As most of you will know, the term “fake news” has been so bastardized at this point so as to be more a moniker of quite literally the opposite of its original intended meaning. Once used to label the sort of nonsense news stories that people would share haphazardly on social media, the term is now almost exclusively used by government strong-men with paper-thin skin and entirely too much power. Still, the term does have a real meaning, if only we made a point of getting back to it.
Perhaps in one story, we can illustrate both sides of this. One of the aforementioned leaders that has enjoyed shouting “fake news!” at any media coverage he doesn’t like has been Israel’s Benjamin Netanyahu. You would think “fake news” would be something Netanyahu really hates. And, yet, Netanyahu also apparently gathered his cabinet members, sat them down, and then solemnly showed them video of Iranian government officials secretly dumping dead bodies in garbage dumps so as to conceal how many COVID-19 deaths the country was enduring.
There was just one tiny problem…
The backdrop: Iran has been Netanyahu’s top foreign policy focus for 25 years. Israeli intelligence believes there have been up to five times more coronavirus deaths there than the 3,036 that have been officially acknowledged, an Israeli official tells me. Netanyahu thought he’d seen evidence of a cover-up.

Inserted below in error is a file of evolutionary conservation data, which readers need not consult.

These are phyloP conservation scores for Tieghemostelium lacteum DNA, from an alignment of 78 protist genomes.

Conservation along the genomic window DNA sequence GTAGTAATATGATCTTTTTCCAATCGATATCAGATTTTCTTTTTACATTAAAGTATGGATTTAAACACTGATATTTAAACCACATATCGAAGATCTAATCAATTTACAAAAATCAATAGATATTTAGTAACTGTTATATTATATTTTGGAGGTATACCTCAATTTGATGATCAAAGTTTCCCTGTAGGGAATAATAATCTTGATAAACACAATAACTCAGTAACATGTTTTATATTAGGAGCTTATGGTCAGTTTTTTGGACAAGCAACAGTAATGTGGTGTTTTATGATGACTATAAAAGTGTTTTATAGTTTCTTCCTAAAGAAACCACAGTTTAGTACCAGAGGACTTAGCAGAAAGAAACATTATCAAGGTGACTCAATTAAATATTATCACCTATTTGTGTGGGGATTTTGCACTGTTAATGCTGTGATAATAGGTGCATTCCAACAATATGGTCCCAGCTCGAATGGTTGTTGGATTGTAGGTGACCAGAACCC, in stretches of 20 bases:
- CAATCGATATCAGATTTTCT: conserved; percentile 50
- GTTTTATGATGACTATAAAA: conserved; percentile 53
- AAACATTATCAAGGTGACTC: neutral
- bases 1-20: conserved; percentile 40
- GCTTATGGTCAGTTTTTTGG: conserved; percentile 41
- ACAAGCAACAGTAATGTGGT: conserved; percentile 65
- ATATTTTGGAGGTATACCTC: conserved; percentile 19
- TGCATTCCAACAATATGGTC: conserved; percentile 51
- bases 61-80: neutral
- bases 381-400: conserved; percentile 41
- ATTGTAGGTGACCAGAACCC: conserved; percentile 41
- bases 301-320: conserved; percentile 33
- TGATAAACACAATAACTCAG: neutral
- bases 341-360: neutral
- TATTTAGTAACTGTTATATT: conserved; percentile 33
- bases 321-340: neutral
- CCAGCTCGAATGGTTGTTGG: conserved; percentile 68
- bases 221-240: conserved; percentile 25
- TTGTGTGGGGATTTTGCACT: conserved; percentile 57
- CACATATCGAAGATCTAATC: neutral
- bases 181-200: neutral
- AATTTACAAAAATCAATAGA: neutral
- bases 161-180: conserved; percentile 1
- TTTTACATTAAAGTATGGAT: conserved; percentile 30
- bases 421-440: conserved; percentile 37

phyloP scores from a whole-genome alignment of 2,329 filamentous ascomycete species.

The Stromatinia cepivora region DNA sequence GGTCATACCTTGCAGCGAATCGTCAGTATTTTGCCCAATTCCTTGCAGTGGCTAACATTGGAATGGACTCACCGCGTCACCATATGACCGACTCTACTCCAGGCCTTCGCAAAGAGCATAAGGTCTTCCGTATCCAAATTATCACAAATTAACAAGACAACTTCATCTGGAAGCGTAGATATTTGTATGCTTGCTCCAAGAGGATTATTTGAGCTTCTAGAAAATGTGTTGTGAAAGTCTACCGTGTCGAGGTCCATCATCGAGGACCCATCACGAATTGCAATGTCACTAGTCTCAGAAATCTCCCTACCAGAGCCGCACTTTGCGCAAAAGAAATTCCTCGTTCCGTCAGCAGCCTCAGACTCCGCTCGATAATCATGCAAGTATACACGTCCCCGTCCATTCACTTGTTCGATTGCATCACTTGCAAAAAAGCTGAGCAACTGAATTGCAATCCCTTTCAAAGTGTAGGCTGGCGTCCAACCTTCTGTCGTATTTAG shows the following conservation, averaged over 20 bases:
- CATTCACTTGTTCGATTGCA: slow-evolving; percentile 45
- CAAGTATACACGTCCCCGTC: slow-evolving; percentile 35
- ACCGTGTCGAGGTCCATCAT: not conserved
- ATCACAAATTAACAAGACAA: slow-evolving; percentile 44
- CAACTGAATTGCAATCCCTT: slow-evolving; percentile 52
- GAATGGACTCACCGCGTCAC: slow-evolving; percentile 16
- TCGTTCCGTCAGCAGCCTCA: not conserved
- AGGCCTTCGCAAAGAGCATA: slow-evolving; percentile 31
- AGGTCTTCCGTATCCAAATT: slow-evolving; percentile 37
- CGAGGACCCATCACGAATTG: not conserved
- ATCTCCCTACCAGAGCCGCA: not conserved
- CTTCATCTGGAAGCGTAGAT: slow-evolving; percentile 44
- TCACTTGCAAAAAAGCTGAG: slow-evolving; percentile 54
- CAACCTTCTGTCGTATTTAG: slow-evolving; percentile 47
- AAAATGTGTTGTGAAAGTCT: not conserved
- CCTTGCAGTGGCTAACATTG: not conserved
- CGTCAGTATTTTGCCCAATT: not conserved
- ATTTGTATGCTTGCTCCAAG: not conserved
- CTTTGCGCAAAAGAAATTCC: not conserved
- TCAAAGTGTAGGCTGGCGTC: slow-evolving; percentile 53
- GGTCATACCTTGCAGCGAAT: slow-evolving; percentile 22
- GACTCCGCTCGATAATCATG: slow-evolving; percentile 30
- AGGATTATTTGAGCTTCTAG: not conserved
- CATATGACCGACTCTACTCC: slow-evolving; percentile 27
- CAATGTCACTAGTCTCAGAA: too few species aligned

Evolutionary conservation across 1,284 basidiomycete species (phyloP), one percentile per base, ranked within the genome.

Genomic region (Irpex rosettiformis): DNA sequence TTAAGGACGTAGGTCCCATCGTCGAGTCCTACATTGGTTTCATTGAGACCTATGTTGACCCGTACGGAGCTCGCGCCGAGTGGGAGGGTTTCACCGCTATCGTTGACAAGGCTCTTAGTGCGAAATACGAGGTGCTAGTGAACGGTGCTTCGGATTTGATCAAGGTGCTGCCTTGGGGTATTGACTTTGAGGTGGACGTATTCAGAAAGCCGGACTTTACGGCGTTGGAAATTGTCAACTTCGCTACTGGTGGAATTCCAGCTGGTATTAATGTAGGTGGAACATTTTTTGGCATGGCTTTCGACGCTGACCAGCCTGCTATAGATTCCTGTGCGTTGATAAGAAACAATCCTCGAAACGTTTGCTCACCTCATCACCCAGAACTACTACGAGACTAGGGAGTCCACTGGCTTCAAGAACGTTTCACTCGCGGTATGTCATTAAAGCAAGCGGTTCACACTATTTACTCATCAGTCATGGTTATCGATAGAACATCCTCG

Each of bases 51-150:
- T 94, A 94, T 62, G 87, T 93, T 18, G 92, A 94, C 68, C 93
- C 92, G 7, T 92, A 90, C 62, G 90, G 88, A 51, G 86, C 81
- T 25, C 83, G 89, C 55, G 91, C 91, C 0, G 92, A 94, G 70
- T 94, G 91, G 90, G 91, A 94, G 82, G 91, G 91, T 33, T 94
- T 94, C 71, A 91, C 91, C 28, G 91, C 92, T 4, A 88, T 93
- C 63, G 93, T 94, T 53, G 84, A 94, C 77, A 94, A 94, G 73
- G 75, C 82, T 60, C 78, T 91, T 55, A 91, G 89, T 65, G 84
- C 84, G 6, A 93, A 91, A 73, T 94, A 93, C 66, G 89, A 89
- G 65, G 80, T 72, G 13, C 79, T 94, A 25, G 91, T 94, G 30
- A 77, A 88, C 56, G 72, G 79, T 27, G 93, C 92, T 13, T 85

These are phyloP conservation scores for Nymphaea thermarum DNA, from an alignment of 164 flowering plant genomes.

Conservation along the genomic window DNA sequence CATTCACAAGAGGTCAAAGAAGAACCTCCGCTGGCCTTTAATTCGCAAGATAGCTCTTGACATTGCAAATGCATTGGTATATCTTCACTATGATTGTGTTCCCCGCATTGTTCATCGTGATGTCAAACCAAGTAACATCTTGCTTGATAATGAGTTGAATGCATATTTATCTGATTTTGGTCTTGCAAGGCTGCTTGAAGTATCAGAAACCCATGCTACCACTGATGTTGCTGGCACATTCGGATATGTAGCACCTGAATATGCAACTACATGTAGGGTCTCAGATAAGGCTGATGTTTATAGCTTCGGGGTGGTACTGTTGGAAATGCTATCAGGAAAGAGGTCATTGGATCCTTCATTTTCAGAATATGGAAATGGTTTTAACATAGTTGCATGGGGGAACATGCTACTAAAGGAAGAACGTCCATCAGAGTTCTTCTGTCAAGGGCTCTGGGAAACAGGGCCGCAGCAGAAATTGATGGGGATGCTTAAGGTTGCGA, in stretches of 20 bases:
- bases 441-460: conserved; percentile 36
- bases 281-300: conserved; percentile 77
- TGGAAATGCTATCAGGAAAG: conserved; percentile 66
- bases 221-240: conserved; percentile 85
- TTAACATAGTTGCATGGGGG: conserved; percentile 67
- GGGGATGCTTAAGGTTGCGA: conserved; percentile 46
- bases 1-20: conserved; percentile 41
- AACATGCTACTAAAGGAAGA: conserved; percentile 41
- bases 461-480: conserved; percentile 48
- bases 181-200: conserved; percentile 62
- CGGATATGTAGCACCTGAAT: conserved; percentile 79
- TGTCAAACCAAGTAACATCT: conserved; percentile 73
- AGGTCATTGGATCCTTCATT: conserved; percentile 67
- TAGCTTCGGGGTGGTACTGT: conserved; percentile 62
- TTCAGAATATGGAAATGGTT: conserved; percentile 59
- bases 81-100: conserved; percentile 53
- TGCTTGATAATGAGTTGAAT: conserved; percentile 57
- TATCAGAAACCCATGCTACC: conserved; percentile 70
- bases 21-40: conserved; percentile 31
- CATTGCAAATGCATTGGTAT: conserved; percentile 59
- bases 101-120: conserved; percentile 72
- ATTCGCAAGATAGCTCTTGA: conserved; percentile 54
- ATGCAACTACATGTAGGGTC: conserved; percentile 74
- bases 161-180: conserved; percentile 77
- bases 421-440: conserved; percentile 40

Behind the scenes: Several hours later, Netanyahu’s office realized the video had nothing to do with Iran, or with the coronavirus crisis. It was a clip from “Pandemic,” a 2007 Hallmark Channel mini-series.
So, how does real, actual “fake news” happen? Well, usually it occurs when a relatively ignorant person, often of older age, encounters media or content that is easily shared and also aligns with their own pre-existing worldview and conceptions, and then that person does the sharing without bothering to vet the truth of the content at all. Were there a more perfect example of this than Netanyahu pushing a Hallmark movie clip as Iranian bad deeds, I cannot possibly imagine what it would be.
And Netanyahu’s people aren’t denying any of this.
The prime minister’s office didn’t deny this account. It said the video had only been sent to three Cabinet ministers who requested it and were told it came from social media and its authenticity was unclear.
Boy, if ever there were a time for Netanyahu to call a story fake news, I’d have thought this would be it.